Badgers, buzzards and ducks, oh my!

 

So today was a really good day for spotting interesting and fun species. We went for a walk around some local woods that are surrounded by open fields and have a small manmade pond nearby.

First up is the European badger (Meles meles). Now while I didn’t see an actual badger (it was the middle of the day and they’re nocturnal (they only come out a night)), I did see several entrances to a sett. Initially I wasn’t sure if it was a fox or a badger burrow as the size seemed quite small to me.

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Potential sett entrance

But upon closer inspection, we could see lots of characteristic ‘snuffle’ holes which are created by the badger’s entertaining way of looking for food by essentially digging up earth with their very sharp claws and noses.

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One of many snuffle holes with traces of pad prints

We had a bit of a cautionary sniff down the main hole and smelled a very faint musky smell that reminded us of hedgehogs but certainly not the more distinctive odour of foxes which I feel is a lot sharper and more…unpleasant smelling.

There was lots of plant matter a few feet away from the entrance to the sett which is classic badger behaviour as they remove old bedding from their setts and dump it a short way away from their main entrances. We also saw lots of scat, or poo, which was rather larger, squishy and black in colour. Again, definitely indicating badger. To put the final bit of the puzzle together, I noticed some strands of fur hooked on some twigs around the entrance to the set. Guess what colour they were? Yup, black and white! They were also very coarse to the touch which again is classic badger. I was quite chuffed with my find and after comparing our hunches with resources online, it is definitely a badger sett. Yay! More info on identifying badgers can be found here.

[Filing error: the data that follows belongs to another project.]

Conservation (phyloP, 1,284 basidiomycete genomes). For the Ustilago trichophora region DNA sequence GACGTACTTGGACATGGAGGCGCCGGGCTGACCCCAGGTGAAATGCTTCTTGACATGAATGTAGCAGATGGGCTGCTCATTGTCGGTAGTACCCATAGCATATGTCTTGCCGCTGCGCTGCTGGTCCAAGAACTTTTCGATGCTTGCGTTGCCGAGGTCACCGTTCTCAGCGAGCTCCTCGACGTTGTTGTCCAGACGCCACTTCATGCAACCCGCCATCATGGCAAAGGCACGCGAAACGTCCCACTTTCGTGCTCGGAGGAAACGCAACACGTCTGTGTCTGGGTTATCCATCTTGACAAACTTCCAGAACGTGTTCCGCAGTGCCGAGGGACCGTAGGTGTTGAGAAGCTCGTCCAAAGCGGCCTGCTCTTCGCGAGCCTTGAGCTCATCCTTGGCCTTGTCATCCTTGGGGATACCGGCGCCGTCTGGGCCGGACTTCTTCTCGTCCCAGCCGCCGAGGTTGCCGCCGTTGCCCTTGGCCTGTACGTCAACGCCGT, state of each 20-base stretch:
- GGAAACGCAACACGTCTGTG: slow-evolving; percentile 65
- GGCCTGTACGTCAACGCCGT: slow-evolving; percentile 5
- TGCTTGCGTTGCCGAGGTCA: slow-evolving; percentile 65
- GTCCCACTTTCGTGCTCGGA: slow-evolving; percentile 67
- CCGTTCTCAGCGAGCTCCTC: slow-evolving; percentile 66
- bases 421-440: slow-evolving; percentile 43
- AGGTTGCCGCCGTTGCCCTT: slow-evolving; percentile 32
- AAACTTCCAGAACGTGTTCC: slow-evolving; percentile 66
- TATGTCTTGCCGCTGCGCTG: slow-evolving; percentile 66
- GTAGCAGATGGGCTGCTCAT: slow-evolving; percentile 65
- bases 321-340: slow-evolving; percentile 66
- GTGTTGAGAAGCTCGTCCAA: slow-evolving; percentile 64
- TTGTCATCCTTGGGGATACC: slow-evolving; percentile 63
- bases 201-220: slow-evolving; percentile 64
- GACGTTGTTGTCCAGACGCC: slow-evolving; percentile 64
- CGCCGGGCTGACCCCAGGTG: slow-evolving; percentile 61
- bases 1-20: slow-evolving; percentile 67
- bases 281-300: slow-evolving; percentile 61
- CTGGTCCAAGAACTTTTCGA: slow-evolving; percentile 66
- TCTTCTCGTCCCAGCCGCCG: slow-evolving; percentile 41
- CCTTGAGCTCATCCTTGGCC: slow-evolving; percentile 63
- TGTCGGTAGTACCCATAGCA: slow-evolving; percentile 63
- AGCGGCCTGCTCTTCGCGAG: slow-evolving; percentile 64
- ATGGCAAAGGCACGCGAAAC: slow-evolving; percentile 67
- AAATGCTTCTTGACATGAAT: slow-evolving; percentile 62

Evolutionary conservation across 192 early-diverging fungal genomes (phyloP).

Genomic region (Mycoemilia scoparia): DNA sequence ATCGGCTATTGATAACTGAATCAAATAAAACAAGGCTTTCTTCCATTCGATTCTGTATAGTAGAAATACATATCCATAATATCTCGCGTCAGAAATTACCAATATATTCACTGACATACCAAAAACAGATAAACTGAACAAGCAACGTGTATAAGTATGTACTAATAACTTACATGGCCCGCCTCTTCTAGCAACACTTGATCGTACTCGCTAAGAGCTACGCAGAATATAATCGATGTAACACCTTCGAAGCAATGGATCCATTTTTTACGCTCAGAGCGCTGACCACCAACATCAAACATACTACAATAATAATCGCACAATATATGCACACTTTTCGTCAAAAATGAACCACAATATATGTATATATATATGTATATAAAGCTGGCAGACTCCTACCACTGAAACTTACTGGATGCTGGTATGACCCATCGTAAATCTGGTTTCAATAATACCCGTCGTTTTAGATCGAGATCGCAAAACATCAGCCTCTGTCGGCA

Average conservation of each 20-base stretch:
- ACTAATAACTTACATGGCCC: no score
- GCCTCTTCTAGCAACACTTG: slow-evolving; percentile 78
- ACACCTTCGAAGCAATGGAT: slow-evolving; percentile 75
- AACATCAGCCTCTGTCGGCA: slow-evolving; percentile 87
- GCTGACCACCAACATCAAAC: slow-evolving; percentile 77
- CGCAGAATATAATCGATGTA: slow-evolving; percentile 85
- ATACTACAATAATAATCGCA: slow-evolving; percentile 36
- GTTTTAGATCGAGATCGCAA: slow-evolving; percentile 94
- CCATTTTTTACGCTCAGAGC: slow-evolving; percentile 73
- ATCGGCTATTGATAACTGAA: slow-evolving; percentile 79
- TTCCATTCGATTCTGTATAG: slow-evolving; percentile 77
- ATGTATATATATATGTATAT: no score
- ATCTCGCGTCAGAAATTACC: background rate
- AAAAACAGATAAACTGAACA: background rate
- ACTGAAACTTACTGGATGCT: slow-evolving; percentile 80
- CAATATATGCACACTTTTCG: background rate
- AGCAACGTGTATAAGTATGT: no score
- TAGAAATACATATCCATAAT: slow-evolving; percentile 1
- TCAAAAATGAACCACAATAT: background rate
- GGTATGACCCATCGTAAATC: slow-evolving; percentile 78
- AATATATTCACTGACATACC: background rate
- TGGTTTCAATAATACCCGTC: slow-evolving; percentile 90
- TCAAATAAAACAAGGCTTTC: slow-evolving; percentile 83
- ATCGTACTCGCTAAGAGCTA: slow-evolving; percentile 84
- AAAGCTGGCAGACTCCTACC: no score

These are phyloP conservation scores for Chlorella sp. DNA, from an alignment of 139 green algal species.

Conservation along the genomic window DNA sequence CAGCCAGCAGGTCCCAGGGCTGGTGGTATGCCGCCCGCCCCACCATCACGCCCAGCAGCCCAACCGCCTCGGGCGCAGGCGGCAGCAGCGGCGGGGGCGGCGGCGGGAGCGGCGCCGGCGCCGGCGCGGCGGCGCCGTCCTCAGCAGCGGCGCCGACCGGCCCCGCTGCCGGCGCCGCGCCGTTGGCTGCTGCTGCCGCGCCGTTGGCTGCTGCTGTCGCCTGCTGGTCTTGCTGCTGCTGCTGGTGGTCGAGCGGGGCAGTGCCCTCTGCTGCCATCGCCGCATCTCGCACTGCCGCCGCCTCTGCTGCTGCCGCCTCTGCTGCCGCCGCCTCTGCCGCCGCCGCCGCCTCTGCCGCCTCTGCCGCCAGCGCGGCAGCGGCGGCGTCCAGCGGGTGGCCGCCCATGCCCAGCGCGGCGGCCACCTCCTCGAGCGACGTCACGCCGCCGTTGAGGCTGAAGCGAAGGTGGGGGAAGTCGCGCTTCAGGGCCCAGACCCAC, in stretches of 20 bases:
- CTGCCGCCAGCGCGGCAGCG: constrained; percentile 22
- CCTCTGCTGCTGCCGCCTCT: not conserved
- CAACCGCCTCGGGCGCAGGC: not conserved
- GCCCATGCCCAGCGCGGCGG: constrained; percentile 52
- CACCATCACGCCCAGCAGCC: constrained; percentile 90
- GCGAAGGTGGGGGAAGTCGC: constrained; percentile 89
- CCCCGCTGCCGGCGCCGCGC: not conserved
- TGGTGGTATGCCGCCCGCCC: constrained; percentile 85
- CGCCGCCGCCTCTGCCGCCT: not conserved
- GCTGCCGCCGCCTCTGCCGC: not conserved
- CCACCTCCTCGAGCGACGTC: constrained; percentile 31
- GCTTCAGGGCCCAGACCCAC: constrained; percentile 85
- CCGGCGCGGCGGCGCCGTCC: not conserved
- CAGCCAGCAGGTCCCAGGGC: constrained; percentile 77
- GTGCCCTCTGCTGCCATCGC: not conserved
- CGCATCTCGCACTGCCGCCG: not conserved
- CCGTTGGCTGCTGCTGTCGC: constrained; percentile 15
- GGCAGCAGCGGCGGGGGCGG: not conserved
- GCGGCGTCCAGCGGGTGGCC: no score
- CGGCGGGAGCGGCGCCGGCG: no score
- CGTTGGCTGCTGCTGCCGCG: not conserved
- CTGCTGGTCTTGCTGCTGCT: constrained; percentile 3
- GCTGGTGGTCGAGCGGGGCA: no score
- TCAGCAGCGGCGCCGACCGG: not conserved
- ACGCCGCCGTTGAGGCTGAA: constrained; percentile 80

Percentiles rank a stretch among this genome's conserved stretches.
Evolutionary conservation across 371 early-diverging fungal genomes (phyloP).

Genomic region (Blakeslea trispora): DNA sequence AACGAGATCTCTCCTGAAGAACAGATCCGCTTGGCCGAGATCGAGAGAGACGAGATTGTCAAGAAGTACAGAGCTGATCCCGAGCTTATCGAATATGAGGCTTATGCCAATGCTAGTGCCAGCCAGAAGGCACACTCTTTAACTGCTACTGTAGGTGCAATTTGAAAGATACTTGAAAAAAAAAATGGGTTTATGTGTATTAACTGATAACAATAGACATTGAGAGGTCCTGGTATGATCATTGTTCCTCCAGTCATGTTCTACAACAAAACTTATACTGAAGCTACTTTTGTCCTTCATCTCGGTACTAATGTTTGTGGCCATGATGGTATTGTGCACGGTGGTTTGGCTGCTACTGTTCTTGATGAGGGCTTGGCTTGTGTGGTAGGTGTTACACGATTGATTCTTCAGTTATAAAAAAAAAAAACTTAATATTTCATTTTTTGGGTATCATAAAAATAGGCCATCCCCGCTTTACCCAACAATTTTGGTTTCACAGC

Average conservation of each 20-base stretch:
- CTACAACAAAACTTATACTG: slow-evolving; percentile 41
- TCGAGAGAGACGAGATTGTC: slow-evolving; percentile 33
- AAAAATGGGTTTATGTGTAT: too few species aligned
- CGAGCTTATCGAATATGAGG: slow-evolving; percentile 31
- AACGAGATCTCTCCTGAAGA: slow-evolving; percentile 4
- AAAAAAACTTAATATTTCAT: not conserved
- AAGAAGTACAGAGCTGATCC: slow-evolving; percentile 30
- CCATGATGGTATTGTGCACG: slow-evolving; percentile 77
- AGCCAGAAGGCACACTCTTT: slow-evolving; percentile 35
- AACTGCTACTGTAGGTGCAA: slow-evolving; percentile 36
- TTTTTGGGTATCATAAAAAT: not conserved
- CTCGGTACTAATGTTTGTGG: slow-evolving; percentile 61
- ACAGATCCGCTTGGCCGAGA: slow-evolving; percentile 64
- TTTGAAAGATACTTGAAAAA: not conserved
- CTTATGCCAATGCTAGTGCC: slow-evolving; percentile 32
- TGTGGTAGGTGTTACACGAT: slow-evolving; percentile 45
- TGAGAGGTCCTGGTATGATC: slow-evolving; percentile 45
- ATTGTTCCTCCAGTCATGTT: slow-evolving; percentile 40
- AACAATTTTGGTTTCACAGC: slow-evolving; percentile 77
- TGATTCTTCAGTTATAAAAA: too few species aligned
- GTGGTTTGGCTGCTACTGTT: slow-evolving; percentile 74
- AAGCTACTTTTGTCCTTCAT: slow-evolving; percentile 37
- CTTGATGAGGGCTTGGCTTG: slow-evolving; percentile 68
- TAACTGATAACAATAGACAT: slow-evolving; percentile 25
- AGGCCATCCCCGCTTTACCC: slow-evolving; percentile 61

Second spotting was probably a bit more typical but still utterly adorable. The manmade pond often hosts families of moorhen chicks and those tiny balls of black fluff are pretty much one of the cutest things ever. Fact. But we still haven’t seen any yet this year but we saw the next best thing – mallard ducklings. The mallard (Anas platyrhynchos), or wild duck, is a pretty common waterfowl in the UK and around much of the world.

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Richard Bartz – CC BY-SA

The males are absolutely gorgeous in colour with a really lovely mix of blues and greens on their head and neck and then greys and browns on the main body. The females are a far more ordinary affair but they are still wonderful with their soft browns. Of course, as anyone who has watched mallards for any period of time will know, they’re quite fond of er…gang rape. Strange birds.

But their chicks are adorable. I didn’t get a photo but it was fun watching them swim in a big group (around 12 ducklings) between the reeds that grow around the pond. At one point a wood pigeon (Columba palumbus) got a bit too close to the brood so the mother swam them on to a more covered area. Considering that a wood pigeon is probably bigger than the female duck and decidedly more clumsy, I can understand her concern. The ducklings were obviously very very newly hatched but the bright yellows and browns of their plumage was lovely. Like I said, I couldn’t get a shot but here’s one from Wikimedia Commons.

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Finally, and probably the sighting that I got most excited about was four buzzards flying above us as we watched the ducklings bob around the pond. The buzzards didn’t seem interested in the ducklings as they were using thermals to get extremely high and were flying across quite a long range.

We got to see lots of different sorts of behaviours. The buzzards were calling to one another constantly and the call is pretty much exactly what you would associate with a bird of prey. Here’s a recording that sounds very similar to what we heard. We also saw one of the birds diving at another individual and they almost locked talons which was incredibly impressive. They seemed to calm down quite quickly and just sailed around on thermals keeping out of each others way. A couple of them went so high up that they were almost pin pricks in the sky. A few also came very low and sailed almost over our heads giving us a fantastic view of their markings which at times almost looked like eyes.